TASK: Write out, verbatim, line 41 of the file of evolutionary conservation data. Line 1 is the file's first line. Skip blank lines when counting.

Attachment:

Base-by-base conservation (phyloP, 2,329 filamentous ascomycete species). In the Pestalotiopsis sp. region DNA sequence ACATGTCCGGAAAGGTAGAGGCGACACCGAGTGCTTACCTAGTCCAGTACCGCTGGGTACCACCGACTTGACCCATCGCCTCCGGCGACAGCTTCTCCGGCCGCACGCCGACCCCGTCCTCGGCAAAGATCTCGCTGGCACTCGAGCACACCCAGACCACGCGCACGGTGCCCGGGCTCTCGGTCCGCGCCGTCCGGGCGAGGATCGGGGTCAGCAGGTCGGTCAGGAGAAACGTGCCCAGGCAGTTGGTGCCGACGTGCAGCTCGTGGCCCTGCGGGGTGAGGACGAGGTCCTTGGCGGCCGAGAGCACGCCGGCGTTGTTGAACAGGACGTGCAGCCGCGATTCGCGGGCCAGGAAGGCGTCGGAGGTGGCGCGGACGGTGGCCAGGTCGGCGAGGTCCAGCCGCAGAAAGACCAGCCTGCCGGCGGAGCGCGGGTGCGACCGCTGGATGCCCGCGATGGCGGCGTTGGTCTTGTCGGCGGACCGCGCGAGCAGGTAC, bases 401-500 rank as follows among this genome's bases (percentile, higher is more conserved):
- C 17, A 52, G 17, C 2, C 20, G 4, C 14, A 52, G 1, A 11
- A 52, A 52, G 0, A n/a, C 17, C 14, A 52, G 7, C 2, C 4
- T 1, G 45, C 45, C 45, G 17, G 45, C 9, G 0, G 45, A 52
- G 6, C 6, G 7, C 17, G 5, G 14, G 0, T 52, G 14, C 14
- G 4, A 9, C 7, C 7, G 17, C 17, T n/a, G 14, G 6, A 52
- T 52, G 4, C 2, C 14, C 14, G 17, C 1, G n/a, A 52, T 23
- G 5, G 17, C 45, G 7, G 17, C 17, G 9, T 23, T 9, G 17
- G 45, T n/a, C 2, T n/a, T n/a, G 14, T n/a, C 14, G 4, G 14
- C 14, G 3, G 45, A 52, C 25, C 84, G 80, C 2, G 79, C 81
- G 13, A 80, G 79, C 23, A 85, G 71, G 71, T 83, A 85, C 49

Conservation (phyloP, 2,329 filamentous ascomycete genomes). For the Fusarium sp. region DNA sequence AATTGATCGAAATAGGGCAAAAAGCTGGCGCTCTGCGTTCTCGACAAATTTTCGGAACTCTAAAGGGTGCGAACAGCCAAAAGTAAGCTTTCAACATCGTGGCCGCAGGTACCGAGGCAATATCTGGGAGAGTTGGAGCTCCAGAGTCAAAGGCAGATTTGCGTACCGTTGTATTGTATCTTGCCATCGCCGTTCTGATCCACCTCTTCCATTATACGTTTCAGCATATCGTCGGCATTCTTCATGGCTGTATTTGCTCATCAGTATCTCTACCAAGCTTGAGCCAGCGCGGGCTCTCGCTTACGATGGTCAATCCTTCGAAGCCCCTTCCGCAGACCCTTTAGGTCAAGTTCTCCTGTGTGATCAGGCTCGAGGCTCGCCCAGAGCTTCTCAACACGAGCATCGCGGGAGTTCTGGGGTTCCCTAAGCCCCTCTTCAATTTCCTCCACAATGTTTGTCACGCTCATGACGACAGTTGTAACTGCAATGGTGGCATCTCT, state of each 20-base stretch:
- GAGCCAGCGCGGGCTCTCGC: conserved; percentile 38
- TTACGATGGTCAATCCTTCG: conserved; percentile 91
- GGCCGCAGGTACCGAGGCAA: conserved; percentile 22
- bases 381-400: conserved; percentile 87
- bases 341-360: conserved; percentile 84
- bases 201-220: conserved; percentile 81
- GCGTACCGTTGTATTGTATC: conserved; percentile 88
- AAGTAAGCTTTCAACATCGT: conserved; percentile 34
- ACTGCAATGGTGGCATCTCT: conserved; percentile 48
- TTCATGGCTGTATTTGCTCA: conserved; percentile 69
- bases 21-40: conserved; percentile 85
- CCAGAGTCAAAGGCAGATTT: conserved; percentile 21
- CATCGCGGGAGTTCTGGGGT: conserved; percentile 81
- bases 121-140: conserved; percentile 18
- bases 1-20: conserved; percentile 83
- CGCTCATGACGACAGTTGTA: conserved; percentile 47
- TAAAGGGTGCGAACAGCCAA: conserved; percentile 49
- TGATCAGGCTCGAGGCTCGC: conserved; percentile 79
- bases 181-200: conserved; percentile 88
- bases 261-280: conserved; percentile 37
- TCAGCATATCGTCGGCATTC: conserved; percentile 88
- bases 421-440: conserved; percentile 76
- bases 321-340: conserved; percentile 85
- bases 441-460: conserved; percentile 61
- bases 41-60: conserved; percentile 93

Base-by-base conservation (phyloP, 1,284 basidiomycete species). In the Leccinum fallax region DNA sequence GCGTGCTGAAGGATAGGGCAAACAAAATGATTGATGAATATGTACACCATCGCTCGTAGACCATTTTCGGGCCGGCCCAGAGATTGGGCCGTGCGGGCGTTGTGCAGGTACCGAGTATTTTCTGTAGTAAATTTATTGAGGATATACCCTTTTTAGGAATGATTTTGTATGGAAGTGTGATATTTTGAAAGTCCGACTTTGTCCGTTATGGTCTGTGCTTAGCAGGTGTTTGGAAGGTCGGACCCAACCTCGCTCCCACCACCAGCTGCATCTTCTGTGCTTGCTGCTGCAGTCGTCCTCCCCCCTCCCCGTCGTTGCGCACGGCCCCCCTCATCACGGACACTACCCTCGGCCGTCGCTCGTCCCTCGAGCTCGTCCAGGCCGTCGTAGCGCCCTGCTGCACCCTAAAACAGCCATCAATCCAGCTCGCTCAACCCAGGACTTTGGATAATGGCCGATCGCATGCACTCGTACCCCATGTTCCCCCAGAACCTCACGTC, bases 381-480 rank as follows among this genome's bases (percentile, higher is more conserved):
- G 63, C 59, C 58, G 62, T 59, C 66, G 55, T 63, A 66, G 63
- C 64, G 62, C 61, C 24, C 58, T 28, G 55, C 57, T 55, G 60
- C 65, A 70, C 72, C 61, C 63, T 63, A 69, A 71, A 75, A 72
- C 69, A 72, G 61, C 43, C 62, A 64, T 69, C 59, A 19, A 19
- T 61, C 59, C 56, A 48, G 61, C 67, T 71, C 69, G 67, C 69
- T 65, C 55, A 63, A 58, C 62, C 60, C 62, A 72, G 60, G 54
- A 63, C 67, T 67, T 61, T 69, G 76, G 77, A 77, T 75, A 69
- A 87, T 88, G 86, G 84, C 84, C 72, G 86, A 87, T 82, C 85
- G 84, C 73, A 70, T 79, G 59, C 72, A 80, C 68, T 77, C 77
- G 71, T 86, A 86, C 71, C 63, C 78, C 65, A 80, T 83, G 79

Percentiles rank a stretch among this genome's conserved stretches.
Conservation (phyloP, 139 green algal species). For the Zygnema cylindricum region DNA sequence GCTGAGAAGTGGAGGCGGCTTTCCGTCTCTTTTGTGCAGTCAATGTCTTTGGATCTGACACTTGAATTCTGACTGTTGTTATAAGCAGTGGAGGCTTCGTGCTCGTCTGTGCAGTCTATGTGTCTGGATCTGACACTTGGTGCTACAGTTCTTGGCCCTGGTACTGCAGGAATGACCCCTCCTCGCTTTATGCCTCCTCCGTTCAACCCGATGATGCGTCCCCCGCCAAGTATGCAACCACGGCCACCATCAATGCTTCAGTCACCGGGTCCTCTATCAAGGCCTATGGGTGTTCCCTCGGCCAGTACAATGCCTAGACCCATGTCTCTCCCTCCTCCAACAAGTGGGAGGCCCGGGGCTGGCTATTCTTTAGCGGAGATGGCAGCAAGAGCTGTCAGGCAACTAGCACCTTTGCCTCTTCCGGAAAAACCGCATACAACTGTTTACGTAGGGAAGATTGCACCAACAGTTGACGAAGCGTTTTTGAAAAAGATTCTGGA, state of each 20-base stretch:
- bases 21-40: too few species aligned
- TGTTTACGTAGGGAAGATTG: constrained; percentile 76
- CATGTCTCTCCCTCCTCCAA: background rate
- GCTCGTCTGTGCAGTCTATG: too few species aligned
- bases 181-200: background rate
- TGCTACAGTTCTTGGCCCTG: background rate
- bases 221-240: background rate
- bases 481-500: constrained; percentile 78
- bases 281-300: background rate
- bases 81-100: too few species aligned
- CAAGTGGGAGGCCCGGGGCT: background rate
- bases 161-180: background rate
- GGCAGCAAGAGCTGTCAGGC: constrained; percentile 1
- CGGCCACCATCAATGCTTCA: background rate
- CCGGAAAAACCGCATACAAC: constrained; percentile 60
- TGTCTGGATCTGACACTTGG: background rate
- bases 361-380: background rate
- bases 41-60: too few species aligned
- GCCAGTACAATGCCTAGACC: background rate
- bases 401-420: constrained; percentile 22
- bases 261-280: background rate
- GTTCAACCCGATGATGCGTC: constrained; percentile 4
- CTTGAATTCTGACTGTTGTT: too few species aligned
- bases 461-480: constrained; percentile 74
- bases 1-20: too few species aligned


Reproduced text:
- C 65, A 70, C 72, C 61, C 63, T 63, A 69, A 71, A 75, A 72